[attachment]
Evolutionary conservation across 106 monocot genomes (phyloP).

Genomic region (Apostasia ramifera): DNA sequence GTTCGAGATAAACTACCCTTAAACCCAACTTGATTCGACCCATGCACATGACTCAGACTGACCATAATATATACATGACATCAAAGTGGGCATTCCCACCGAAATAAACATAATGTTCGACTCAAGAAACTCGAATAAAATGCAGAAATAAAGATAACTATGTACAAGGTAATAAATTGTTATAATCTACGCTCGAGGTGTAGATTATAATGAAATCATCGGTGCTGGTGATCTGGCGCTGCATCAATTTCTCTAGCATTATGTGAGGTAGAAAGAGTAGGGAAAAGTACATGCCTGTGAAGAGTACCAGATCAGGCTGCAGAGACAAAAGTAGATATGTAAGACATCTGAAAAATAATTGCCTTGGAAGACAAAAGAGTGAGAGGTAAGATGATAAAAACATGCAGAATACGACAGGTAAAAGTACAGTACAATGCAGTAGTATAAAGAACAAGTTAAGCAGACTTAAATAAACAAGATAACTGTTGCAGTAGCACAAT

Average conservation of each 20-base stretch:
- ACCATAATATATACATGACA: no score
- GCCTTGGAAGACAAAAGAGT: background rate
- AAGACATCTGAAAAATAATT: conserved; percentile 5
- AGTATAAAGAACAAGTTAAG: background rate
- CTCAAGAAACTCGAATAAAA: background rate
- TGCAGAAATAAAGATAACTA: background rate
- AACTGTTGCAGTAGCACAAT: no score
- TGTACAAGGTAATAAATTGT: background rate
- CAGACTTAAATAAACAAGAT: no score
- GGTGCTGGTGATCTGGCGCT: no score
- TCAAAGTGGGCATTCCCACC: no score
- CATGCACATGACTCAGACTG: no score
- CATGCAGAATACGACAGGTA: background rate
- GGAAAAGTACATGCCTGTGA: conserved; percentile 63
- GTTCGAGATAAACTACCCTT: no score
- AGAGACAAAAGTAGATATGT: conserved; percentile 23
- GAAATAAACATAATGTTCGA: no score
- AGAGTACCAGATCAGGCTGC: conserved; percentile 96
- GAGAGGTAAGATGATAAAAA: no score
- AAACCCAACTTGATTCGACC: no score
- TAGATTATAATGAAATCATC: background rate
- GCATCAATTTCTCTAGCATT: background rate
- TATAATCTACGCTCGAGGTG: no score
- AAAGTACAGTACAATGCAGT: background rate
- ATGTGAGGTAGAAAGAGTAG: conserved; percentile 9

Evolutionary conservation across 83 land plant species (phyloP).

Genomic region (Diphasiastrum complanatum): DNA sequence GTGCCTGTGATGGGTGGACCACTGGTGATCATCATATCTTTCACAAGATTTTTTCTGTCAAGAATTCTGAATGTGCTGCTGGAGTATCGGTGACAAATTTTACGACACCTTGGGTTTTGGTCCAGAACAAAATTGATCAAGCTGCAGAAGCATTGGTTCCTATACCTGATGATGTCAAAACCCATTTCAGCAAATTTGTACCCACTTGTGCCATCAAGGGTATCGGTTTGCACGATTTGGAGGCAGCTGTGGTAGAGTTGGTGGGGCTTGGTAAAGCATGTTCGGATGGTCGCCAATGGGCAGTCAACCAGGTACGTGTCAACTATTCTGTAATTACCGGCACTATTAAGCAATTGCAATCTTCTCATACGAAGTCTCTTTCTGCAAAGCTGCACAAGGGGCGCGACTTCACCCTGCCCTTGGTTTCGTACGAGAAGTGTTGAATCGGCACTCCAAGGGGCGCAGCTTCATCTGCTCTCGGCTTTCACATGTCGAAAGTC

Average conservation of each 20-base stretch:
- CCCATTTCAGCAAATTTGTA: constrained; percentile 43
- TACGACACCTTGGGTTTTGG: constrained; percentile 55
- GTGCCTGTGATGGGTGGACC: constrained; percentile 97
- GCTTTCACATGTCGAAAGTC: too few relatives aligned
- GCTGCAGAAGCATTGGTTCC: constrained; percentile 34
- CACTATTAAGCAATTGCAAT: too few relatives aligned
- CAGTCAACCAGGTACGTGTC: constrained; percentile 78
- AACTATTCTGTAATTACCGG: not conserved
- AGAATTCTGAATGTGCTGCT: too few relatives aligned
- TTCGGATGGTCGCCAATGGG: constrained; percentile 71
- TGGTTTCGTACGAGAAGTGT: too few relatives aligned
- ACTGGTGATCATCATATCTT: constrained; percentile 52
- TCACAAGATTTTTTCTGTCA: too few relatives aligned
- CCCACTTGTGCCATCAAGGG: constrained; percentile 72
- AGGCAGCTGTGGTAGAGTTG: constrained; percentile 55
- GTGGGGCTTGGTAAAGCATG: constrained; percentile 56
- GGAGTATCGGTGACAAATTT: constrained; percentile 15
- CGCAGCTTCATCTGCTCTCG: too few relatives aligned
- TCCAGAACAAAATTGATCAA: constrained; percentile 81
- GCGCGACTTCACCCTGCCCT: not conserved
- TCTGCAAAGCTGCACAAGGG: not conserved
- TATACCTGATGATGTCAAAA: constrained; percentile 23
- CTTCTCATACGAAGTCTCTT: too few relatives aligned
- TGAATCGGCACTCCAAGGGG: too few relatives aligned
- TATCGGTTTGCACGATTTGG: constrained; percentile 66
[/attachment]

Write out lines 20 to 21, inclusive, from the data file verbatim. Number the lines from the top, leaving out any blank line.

- GAAATAAACATAATGTTCGA: no score
- AGAGTACCAGATCAGGCTGC: conserved; percentile 96